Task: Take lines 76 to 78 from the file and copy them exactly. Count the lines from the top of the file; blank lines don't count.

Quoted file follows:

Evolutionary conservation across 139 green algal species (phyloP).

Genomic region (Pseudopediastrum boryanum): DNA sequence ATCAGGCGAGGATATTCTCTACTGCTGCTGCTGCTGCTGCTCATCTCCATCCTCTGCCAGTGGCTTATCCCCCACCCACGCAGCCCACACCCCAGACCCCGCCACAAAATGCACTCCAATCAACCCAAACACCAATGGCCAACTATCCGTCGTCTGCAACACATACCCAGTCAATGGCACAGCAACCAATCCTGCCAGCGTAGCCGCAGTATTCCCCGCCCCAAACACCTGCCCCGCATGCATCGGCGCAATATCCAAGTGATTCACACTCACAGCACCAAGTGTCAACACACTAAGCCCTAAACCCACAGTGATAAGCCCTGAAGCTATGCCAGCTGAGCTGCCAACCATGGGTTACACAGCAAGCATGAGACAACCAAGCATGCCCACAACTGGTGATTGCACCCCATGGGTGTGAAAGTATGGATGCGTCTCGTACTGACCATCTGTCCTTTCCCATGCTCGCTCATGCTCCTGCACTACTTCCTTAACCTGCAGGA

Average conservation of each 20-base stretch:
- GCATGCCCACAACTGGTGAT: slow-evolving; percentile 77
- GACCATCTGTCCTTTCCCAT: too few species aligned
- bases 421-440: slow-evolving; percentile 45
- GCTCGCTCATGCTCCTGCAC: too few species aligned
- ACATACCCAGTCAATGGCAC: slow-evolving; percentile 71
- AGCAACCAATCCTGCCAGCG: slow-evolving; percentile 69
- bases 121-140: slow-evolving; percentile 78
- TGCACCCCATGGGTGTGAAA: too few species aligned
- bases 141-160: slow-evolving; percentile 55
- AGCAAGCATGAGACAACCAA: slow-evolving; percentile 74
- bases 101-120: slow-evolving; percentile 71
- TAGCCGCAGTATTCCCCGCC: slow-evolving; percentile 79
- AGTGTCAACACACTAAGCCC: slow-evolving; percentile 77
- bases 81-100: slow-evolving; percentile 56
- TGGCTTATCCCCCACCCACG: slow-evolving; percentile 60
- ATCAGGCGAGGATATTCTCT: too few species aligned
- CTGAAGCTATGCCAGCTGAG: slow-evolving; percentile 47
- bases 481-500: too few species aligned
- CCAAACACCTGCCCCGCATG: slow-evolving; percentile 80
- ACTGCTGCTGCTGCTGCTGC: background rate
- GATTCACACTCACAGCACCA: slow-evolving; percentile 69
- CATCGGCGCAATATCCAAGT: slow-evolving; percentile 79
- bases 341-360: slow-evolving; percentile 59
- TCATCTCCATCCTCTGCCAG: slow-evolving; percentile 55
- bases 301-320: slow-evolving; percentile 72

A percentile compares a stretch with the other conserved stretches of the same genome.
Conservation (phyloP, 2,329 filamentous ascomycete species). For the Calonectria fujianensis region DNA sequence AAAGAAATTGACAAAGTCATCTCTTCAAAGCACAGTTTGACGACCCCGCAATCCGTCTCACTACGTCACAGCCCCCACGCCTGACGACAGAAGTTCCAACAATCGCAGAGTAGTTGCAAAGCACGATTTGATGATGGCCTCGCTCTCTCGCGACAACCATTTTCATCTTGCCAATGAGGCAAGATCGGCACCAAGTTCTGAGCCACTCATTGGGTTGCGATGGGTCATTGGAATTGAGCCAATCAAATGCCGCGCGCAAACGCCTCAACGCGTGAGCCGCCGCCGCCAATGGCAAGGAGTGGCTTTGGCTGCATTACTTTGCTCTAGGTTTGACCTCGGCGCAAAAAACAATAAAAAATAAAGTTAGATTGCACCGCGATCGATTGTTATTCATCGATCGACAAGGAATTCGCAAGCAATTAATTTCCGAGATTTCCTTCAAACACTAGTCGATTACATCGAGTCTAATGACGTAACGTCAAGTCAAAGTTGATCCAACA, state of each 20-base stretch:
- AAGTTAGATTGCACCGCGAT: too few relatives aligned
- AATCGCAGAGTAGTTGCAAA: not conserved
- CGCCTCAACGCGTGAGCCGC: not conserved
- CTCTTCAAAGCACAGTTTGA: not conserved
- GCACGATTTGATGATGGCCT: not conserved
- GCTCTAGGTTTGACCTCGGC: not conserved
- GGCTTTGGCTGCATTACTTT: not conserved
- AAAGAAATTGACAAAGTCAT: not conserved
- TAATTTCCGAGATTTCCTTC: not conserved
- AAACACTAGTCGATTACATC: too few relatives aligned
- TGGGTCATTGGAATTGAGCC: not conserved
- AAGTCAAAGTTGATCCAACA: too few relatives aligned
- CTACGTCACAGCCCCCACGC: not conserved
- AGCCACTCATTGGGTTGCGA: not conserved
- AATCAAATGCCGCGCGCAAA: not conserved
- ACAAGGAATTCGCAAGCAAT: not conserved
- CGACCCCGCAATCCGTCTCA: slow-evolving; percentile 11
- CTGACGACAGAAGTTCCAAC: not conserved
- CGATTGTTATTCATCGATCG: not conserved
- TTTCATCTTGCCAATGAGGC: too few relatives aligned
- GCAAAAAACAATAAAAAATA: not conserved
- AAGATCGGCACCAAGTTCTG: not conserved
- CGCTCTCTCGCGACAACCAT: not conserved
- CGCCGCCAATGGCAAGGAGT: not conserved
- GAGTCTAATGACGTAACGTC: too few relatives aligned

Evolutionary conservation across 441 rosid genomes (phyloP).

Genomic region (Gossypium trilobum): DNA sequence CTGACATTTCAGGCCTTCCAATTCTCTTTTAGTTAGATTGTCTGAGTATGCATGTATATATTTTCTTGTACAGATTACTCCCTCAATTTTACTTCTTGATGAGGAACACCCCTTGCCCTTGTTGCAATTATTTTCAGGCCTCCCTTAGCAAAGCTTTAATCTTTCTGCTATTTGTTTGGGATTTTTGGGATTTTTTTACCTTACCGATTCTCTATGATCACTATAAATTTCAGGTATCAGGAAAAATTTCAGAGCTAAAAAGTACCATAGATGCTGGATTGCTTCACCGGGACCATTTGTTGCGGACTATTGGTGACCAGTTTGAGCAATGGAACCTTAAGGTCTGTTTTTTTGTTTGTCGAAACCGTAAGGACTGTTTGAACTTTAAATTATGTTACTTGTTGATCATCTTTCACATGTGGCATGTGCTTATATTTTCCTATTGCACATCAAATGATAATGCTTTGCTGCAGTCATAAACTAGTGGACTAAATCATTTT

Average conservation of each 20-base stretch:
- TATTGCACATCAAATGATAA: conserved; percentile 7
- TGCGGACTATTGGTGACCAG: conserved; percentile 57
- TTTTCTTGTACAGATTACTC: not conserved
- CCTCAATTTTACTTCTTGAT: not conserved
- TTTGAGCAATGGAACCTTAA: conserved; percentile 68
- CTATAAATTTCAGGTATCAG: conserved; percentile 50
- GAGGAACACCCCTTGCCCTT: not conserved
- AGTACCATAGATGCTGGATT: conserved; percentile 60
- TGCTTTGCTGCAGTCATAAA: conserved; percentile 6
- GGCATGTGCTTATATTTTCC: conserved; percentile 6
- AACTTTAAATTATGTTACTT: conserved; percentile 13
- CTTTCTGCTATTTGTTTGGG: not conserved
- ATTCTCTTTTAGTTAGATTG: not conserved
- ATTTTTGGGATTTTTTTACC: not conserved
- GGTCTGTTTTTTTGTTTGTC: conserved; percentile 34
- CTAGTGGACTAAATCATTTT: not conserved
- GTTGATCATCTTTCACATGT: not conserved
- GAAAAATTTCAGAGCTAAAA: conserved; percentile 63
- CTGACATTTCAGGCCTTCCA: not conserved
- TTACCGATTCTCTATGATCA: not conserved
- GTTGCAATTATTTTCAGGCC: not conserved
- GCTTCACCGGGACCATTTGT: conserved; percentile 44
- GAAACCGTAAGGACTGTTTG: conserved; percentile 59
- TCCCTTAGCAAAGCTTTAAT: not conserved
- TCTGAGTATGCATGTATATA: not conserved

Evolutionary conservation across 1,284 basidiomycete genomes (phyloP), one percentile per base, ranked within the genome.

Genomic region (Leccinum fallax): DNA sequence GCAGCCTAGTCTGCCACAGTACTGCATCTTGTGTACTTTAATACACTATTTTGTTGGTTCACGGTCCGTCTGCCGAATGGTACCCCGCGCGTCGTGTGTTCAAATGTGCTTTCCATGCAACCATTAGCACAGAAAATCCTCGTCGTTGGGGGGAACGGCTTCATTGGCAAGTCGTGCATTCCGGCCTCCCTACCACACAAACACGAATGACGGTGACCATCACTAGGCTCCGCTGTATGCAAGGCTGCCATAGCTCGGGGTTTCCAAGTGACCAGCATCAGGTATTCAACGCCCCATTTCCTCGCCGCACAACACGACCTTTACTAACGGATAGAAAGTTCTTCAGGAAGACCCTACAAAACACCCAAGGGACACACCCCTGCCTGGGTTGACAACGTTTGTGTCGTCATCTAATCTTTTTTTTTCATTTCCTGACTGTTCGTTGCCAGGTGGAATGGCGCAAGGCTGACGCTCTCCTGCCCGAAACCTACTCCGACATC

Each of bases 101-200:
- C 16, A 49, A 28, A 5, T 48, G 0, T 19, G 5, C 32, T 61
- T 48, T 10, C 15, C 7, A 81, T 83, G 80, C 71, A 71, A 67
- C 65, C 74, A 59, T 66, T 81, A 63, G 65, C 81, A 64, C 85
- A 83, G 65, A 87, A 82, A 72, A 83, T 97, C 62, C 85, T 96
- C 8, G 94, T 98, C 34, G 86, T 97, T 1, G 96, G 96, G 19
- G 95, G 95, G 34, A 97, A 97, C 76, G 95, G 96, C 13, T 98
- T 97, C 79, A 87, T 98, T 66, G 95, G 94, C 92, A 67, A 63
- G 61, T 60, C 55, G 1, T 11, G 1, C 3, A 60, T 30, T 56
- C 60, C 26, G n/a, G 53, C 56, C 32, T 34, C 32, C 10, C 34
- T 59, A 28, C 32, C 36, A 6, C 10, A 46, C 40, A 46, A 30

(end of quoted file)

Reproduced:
- GAAAAATTTCAGAGCTAAAA: conserved; percentile 63
- CTGACATTTCAGGCCTTCCA: not conserved
- TTACCGATTCTCTATGATCA: not conserved